Review by Carolyn Kane
Author Patricia Skalka made a virtual appearance in April to discuss her newly published novel, Death Washes Ashore, with guests of Write On, Door County. This work is the sixth installment in her Dave Cubiak mystery series, and readers who are familiar with Cubiak’s adventures might reasonably have expected his creator to be quite a formidable woman: perhaps a female incarnation of Lou Grant from The Mary Tyler Moore Show.
But Skalka is actually a pleasant, soft-spoken woman, and surprisingly, she gave a little shudder when she confessed to her audience that when she began writing the series, she didn’t even like her own hero.
It’s understandable that Skalka and at least some of her readers might have found Cubiak to be a repellent personality – at least initially. He is neither charming nor amiable; he would not sparkle at a cocktail party or a diplomatic reception. The tragedy that has indelibly marked his life was the death of his wife and daughter in a car accident, and as a result, he tends to be moody and sullen.
But Cubiak is a sheriff, not a receptionist or salesperson, and although he does not exude charm and dash, he wins the respect of his fellow characters, Skalka’s readers and ultimately the author herself.
Writers are accustomed to the question, “Where do you get your ideas?” During her presentation, Skalka explained that the inspiration for Death Washes Ashore was twofold.
The first inspiration followed a dramatic storm on the Door peninsula, when a neighbor informed her by email that a boat had washed up on the beach. He added mischievously, “Wouldn’t it be interesting if there was a body under it?” At first Skalka did not take his hint seriously, but nonetheless, a seed had been sown.
The second inspiration came from Skalka’s daughter, who told her about an activity known as “larping”: live-action role-playing. The term “larp” resists a simple definition, but Urban Dictionary provides this explanation: “Larping is when a bunch of nerds get together in a field or pasture and beat each other up with foam-core swords.” A larp shares some characteristics with, for example, a Civil War reenactment or a children’s game of cops and robbers.
According to Wikipedia, larps are performed around the world for a variety of purposes, including psychological research and high school language study, but the usual purpose is just for entertainment. A larp might take place casually in someone’s backyard or as an international event involving thousands of players in a specially designed park reminiscent of Disneyland.
Could such a park be imagined in Door County? Skalka became convinced that a larping venue would be a perfect setting for a Dave Cubiak adventure.
When Death Washes Ashore begins, Cubiak has put his life back in order. He has married again, and his family responsibilities include an eight-year-old son, Joey, and a black lab named Bear. It is Joey who creeps to his father’s bedside in the predawn darkness after a howling storm and announces sleepily, “I think there’s a body on the beach.”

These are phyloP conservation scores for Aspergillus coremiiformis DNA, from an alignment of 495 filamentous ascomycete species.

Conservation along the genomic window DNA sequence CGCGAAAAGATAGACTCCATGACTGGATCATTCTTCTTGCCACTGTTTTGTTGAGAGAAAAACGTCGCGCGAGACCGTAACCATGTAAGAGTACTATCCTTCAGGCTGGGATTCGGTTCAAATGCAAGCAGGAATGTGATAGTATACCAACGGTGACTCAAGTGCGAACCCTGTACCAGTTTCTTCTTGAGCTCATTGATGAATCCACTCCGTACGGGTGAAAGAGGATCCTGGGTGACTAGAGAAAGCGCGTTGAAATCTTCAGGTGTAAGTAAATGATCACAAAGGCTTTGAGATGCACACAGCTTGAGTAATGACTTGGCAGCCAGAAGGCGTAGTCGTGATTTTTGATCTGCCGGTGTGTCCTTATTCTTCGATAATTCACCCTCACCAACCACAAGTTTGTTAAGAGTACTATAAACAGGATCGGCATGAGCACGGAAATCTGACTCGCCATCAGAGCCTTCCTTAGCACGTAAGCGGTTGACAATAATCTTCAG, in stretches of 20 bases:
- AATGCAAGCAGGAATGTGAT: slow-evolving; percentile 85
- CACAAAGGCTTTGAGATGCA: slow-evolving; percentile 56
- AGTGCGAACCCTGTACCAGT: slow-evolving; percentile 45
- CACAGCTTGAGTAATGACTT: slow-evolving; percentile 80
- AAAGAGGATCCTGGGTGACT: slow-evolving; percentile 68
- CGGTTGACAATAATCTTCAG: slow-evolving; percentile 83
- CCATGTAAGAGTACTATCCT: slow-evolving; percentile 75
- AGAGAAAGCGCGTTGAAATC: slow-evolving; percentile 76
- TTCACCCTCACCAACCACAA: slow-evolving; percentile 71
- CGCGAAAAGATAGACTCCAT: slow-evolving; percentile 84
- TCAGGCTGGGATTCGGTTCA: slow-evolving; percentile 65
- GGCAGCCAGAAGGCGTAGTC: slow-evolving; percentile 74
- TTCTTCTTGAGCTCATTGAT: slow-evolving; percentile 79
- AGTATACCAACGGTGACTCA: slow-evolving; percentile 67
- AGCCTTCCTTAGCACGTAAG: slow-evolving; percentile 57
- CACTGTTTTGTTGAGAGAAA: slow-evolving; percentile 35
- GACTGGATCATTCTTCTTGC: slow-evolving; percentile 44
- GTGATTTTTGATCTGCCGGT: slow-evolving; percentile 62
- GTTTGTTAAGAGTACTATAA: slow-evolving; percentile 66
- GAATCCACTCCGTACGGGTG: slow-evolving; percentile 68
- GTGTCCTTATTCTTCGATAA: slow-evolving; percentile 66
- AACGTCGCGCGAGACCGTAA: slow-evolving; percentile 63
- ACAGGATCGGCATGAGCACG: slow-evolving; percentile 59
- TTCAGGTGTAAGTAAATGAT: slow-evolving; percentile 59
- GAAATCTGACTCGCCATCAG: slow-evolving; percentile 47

When Cubiak goes out to check, he discovers that the storm has turned the beach into a “junkyard of trash.” The dead man is found beneath a capsized boat, wearing the metallic costume of a medieval knight.
He turns out to be Scott Henley, president of Mythweavers Larp Productions. As is usual in murder mysteries, Henley had no shortage of enemies. One of his mistakes was to locate his larping center near a farming community. Larpers can make a good deal of racket during their simulated battles, which had alarmed the nearby dairy cows and threatened the farmers’ livelihood.
Another problem occurred because of Mythweavers Larp Productions’ chosen theme: the Camelot of King Arthur, Sir Lancelot and Queen Guinevere, who was Arthur’s queen and Lancelot’s great love. Two of the larpers have had a dispute over who should play Guinevere – a situation complicated by the fact that both women had intimate relationships with Henley. Then there is a mysterious thin man and his huge, white dog, who were spotted on the foggy beach at the time when Henley’s body was found.
The list of suspects grows, and so does Cubiak’s determination to identify the killer. He remains undeterred even when somebody tries to burn down the larping center.
Death Washes Ashore contains fewer gruesome episodes than some of Skalka’s earlier works, but many of today’s COVID-19-weary readers may enjoy that relative calm and welcome using their brains to beat Cubiak to the solution. For such readers, Skalka has left an important clue in plain sight. If you think you’re clever enough to spot it, you will enjoy Death Washes Ashore.
Carolyn Kane is a professor emerita of English at Culver-Stockton College in Canton, Missouri, who lives in Door County. She founded a popular writers’ conference for high school students and sponsored an award-winning collegiate magazine. Kane is also the author of Taking Jenny Home, which was named to Kirkus Reviews’ Best Books of 2014.